NOAA Fisheries Service is seeking comments on its proposal to make permanent the rules it implemented five years ago to reduce the number of collisions between ships and North Atlantic right whales.
Right whales are among the most endangered species in the world, and are highly vulnerable to ship collisions. The rules, part of NOAA’s long-standing efforts to recover right whales, are currently scheduled to expire in December 2013. NOAA’s proposal to make them permanent, which includes a 60-day public comment period, was filed at the Federal Register today.
The existing rules, which reduce an ocean-going vessel’s speed to 10 knots or less during certain times and locations along the East Coast from Maine to Florida, have reduced the number of whales struck by ships since 2008, when the speed limits began. No right whale ship strike deaths have occurred in Seasonal Management Areas since the rule went into place. Modeling studies indicate the measures have reduced the probability of fatal ship strikes of right whales by 80 to 90 percent.
Also, NOAA’s revised estimates indicate that the restrictions cost the shipping industry and other maritime communities about one-third of original 2008 projections. NOAA scientists say that industry participation and compliance is high, and that in most cases vessels have incorporated speed restrictions into their standard operations and voyage planning.
“Reducing ship speeds in areas where there are endangered right whales works,” said NOAA Fisheries’ acting administrator Sam Rauch. “It is a proven method to reduce deaths and serious injury to these incredible creatures. Making these protections permanent will make U.S. East Coast waters safer for right whales, and will allow them to reach full maturity, which is critical to their long-term survival.”
The rule proposes to continue existing speed restrictions during migration periods along three regions of the U.S. East Coast (Northeast, Mid-Atlantic, and Southeast). These measures are implemented during the time of year when right whales occur in each area. Speed restrictions apply to vessels that are 65 feet in length or greater, except federal agency vessels.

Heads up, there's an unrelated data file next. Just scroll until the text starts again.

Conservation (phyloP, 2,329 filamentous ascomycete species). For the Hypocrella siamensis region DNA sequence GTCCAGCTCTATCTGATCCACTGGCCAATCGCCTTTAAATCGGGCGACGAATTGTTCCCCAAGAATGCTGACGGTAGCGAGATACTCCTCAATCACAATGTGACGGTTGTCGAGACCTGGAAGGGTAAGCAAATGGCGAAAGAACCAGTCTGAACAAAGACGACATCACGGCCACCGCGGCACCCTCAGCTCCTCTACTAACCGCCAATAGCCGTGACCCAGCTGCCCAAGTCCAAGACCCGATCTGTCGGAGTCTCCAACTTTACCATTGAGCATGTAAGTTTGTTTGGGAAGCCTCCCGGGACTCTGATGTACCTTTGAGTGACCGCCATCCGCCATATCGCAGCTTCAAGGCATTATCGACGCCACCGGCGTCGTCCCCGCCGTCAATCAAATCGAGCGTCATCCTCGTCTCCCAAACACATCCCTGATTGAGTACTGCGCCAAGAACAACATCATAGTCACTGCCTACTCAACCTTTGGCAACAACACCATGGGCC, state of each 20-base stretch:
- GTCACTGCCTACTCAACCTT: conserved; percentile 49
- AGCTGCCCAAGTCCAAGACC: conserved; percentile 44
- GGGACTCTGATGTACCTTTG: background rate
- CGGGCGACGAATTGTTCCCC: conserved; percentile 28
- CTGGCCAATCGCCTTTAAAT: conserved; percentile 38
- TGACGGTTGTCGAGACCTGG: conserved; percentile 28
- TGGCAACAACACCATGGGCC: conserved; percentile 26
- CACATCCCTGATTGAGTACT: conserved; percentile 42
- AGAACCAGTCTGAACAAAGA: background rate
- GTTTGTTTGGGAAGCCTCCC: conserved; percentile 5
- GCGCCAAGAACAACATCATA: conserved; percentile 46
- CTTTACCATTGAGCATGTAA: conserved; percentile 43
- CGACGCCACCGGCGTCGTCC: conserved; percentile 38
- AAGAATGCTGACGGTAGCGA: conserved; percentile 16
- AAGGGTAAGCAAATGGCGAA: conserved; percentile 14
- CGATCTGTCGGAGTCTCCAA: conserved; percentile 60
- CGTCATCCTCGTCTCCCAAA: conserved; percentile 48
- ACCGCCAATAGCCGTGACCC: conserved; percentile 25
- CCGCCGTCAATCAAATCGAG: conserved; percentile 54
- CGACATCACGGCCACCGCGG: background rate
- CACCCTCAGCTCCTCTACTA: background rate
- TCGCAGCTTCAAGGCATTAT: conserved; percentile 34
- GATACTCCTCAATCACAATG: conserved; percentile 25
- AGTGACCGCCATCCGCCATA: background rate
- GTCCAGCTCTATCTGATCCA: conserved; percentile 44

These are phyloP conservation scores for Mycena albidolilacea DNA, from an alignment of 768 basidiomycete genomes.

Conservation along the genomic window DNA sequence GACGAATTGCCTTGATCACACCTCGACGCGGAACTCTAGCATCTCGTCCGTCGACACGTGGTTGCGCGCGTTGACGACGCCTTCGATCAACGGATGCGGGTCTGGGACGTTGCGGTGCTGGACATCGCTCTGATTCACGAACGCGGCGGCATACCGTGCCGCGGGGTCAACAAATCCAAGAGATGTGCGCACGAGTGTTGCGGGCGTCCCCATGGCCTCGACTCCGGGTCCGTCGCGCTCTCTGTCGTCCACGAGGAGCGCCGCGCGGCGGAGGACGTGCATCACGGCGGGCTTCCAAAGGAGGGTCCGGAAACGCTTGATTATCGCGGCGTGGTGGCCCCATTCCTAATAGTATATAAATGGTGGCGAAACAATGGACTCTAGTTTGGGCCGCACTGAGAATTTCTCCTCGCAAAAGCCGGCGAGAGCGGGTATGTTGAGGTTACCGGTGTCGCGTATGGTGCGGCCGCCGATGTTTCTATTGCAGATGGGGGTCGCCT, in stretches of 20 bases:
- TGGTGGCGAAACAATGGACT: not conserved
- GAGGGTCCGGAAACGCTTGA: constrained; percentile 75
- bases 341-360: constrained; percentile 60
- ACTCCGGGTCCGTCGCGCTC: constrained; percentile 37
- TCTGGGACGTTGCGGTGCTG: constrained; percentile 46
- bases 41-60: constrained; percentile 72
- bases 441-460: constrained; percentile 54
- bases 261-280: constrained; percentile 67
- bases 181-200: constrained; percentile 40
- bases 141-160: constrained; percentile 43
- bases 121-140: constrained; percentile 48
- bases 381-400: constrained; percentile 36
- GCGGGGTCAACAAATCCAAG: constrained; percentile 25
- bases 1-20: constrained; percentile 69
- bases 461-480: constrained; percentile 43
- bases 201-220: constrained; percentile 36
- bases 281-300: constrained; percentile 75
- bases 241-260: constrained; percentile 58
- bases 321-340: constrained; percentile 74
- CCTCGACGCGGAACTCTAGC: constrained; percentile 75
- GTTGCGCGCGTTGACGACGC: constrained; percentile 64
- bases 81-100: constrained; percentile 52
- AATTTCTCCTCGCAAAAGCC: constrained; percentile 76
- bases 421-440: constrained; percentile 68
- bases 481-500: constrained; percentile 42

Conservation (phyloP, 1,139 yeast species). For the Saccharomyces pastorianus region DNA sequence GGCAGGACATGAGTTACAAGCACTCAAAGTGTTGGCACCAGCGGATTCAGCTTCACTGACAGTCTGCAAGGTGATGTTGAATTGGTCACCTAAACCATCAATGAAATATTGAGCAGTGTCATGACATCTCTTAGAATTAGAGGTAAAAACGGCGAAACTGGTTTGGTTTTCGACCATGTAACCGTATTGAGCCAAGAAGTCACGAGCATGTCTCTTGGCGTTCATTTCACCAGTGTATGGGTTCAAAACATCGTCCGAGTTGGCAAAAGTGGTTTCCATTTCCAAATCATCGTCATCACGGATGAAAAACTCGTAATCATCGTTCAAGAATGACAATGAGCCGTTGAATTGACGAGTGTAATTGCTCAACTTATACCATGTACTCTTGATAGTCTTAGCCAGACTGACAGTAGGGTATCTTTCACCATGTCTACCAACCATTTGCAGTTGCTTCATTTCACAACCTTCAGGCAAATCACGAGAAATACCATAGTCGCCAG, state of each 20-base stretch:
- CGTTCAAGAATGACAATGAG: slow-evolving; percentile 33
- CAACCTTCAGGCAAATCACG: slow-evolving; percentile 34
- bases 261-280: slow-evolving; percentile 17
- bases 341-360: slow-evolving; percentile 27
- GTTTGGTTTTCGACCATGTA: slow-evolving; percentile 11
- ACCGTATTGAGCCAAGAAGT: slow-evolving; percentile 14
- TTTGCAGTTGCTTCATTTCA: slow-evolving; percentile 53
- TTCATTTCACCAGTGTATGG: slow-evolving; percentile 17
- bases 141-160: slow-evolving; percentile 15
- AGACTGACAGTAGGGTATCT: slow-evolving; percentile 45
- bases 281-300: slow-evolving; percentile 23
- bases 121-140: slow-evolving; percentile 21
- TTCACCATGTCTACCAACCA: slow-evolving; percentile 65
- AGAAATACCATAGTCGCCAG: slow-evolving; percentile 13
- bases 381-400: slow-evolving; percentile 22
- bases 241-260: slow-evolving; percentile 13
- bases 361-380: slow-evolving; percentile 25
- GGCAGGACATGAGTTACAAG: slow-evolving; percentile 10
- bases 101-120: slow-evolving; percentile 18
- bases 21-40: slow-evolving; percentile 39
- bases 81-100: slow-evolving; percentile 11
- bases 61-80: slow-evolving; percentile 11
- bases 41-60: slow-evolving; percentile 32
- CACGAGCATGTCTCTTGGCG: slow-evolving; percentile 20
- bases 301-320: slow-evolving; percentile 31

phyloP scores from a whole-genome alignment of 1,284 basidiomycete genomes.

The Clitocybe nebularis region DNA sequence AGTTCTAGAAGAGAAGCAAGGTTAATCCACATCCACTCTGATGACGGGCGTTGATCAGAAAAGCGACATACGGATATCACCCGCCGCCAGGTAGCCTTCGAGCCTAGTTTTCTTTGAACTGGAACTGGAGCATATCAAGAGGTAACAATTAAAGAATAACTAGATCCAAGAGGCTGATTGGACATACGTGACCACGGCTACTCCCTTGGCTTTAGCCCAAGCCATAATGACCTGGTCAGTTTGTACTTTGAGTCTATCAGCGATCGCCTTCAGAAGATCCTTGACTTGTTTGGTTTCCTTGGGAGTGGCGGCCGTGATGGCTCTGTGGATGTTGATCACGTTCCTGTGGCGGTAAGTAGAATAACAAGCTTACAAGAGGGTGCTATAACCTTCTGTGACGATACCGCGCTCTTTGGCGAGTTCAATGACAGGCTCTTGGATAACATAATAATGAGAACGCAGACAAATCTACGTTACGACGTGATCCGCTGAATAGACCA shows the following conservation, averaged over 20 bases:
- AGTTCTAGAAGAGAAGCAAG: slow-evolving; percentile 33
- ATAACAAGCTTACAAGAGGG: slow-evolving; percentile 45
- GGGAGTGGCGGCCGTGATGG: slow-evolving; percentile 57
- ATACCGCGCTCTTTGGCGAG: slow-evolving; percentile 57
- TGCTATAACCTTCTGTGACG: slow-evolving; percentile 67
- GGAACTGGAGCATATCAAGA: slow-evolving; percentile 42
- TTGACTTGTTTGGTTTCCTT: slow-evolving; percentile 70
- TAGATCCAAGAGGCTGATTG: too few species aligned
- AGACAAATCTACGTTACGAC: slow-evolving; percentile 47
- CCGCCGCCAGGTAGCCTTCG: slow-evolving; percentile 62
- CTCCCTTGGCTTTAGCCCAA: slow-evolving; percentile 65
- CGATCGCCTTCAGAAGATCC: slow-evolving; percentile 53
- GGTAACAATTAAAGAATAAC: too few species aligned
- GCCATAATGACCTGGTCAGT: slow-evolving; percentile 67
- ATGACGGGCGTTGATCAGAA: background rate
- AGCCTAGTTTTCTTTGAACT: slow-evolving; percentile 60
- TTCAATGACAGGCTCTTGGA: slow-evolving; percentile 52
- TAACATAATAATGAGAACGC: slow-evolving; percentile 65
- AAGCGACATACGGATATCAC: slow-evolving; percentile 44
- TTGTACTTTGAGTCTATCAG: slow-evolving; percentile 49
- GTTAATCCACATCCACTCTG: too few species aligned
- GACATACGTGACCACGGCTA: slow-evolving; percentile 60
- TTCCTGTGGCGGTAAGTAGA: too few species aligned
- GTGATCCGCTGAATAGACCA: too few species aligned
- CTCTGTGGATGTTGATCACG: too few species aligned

The proposed rule also seeks public input on ways to measure the effectiveness of the existing speed restrictions and whether they should be phased out in the future.
This proposed rule is part of a more comprehensive approach to conserve right whales, including consulting on operations of federal ships under the Endangered Species Act, developing an expanded outreach and education program, and modifying shipping routes in waters of Massachusetts, Georgia and Florida. NOAA has also developed a dynamic management program whereby vessel operators are asked to travel less than 10 knots or avoid areas where whales occur in times and places not covered by seasonal speed restriction zones. Scientists expect these actions to significantly reduce the risks to right whales from ships.
The North Atlantic right whale primarily occurs in coastal or shelf waters. Its known range includes winter calving and nursery areas in coastal waters off the southeastern United States, and summer feeding grounds in New England waters and north to the Bay of Fundy and Scotian Shelf.
Historically depleted by commercial whaling, the North Atlantic right whale suffers injury and death from ship strikes and entanglement in fishing gear. These events may continue to contribute to the species decline and inability to recover. Biologists believe that there are approximately 450 right whales in the Northwest Atlantic population, and that the number is growing steadily.
The Endangered Species Act of 1973 requires recovery plans to serve as guides to promote the conservation and recovery of listed species. In 2005, NOAA Fisheries released a revised North Atlantic Right Whale Recovery Plan that provides an overall framework for promoting recovery of the whale. Measures to reduce risks posed by entanglement in fishing gear are contained in NOAA Fisheries’ Atlantic Large Whale Take Reduction Plan.
Written comments on the proposed regulations filed today must be sent to NOAA Fisheries no later than August 6.
After publishing a proposed rule, NOAA’s Fisheries Service considers the public comments and new information that may have been provided.
You may submit public comments via the Federal eRulemaking Portal at www.regulations.gov or by visiting the comment page on the Office of Protected Resources website atwww.nmfs.noaa.gov/pr/comment.htm. NOAA’s Fisheries Service will also accept written comments mailed to: Office of Protected Resources, NOAA Fisheries, 1315 East-West Highway, Silver Spring, MD 20910; or faxed to 301-713-4060.
NOAA’s mission is to understand and predict changes in the Earth’s environment, from the depths of the ocean to the surface of the sun, and to conserve and manage our coastal and marine resources. Join us on Facebook, Twitter and our other social media channels.